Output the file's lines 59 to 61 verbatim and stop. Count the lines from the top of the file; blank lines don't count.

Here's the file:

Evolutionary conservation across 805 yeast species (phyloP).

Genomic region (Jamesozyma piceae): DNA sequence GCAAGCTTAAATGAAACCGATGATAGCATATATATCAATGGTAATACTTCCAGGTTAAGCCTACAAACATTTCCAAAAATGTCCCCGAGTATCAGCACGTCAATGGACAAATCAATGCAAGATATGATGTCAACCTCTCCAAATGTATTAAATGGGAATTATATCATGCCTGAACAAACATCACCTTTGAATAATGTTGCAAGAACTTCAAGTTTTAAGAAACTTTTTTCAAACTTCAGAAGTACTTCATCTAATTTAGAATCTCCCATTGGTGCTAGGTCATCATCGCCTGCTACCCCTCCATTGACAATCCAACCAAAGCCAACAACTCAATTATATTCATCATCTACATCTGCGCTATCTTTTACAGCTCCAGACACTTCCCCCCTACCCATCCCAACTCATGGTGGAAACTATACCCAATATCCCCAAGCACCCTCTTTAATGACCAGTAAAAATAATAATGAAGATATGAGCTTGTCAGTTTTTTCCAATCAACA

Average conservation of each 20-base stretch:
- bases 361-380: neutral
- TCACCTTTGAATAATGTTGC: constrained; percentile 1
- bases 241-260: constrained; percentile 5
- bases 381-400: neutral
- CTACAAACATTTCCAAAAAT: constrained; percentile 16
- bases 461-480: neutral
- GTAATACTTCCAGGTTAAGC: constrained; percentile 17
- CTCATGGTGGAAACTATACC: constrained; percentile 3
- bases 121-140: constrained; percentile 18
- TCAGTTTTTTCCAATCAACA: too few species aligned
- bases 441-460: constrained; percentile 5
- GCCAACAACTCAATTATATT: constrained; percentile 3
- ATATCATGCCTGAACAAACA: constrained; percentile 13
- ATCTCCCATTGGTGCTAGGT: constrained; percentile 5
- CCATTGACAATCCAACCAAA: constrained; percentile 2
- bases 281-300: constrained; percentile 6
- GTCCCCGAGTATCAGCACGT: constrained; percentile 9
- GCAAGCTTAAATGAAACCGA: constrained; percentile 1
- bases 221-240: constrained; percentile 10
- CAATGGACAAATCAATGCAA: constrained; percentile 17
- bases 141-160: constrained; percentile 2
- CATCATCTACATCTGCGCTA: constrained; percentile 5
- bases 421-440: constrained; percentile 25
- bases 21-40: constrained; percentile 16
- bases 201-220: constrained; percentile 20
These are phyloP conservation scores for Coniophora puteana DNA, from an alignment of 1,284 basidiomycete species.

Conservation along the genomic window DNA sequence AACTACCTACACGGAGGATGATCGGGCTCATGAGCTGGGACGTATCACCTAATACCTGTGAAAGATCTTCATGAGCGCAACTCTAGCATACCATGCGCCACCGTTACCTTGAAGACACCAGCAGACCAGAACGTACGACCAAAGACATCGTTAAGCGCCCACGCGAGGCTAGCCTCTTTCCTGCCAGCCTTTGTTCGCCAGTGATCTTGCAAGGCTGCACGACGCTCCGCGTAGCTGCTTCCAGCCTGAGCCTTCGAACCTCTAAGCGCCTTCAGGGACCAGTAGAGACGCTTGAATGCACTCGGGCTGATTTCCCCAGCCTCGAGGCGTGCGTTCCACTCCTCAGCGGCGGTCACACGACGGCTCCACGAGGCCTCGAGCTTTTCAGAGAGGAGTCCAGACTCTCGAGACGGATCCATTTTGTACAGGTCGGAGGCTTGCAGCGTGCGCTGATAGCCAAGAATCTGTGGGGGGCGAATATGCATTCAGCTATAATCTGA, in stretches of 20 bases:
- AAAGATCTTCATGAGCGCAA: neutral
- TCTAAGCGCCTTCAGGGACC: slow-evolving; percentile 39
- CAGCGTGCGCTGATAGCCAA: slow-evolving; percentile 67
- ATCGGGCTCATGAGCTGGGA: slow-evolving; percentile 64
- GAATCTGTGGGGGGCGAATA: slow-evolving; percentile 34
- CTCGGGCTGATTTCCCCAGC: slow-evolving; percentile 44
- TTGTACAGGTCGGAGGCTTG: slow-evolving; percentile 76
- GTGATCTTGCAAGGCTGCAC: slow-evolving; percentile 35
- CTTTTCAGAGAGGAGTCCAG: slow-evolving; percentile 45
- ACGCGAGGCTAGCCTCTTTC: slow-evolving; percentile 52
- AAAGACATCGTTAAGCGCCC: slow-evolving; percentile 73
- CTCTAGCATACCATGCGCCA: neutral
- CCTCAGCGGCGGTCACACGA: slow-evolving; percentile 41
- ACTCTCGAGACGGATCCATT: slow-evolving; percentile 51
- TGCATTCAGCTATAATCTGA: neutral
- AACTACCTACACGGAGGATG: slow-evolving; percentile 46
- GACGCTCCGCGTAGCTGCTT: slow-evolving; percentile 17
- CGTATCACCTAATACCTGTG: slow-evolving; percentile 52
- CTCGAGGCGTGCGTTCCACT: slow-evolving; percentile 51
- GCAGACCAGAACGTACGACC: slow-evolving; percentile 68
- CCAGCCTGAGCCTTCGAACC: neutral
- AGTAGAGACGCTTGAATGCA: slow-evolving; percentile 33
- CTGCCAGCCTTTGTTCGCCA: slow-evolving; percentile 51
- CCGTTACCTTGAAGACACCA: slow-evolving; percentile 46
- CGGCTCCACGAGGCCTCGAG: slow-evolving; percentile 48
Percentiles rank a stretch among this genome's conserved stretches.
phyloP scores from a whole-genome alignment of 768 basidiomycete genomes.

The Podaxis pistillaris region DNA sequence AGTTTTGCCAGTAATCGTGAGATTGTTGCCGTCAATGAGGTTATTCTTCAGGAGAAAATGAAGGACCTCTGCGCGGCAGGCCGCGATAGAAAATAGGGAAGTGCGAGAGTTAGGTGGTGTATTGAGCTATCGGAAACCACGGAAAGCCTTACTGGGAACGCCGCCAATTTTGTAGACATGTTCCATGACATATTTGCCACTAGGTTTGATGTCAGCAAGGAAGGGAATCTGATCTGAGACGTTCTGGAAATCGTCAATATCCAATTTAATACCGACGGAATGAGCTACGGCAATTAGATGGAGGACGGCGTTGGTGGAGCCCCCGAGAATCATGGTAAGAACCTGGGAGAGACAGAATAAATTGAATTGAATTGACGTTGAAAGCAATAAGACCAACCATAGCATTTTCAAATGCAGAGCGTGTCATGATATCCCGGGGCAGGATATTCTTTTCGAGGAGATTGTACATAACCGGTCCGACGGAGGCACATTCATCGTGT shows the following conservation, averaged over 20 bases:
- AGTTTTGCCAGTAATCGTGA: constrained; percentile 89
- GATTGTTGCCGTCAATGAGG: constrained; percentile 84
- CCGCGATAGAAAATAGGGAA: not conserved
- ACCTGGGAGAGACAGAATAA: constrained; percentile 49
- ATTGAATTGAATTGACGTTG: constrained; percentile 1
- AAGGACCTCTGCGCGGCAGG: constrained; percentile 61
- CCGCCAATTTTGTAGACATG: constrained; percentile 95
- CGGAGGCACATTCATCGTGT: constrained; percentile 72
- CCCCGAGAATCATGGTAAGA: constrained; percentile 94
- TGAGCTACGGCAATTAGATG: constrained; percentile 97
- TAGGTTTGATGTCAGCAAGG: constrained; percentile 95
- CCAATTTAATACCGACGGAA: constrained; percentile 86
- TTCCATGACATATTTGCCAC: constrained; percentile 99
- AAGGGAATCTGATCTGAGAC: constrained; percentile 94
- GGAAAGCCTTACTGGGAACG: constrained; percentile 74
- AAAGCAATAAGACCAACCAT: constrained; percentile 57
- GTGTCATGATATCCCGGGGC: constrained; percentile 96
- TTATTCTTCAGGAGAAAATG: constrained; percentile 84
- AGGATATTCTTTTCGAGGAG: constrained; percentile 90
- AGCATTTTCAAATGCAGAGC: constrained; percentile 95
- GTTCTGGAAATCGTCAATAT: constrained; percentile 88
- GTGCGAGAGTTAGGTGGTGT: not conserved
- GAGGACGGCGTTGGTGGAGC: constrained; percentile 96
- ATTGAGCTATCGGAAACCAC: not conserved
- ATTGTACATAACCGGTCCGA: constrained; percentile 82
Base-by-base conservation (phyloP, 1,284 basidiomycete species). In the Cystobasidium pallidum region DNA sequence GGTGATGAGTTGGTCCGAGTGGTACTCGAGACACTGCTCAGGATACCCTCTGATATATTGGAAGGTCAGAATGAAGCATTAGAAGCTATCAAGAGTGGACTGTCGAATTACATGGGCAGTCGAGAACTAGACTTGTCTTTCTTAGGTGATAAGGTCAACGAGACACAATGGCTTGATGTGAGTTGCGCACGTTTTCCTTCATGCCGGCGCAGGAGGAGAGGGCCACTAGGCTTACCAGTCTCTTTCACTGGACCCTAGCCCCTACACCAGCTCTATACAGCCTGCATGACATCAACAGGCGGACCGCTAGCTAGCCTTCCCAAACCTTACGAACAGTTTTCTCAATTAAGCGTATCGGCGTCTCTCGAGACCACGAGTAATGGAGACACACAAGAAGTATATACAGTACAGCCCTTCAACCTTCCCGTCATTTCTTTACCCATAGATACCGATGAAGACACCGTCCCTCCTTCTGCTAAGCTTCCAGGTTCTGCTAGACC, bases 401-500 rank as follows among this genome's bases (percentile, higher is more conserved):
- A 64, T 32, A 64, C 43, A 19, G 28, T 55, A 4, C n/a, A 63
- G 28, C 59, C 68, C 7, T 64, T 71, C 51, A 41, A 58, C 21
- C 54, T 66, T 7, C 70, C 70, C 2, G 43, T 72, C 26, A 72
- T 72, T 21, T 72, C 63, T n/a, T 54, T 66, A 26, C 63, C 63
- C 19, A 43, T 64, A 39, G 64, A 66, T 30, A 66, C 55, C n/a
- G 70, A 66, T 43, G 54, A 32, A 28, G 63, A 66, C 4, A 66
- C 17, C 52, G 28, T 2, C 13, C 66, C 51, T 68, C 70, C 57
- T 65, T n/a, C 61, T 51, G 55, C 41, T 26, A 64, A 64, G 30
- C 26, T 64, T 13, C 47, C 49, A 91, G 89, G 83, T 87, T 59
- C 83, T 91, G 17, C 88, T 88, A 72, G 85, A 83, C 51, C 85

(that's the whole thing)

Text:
- AGTTTTGCCAGTAATCGTGA: constrained; percentile 89
- GATTGTTGCCGTCAATGAGG: constrained; percentile 84
- CCGCGATAGAAAATAGGGAA: not conserved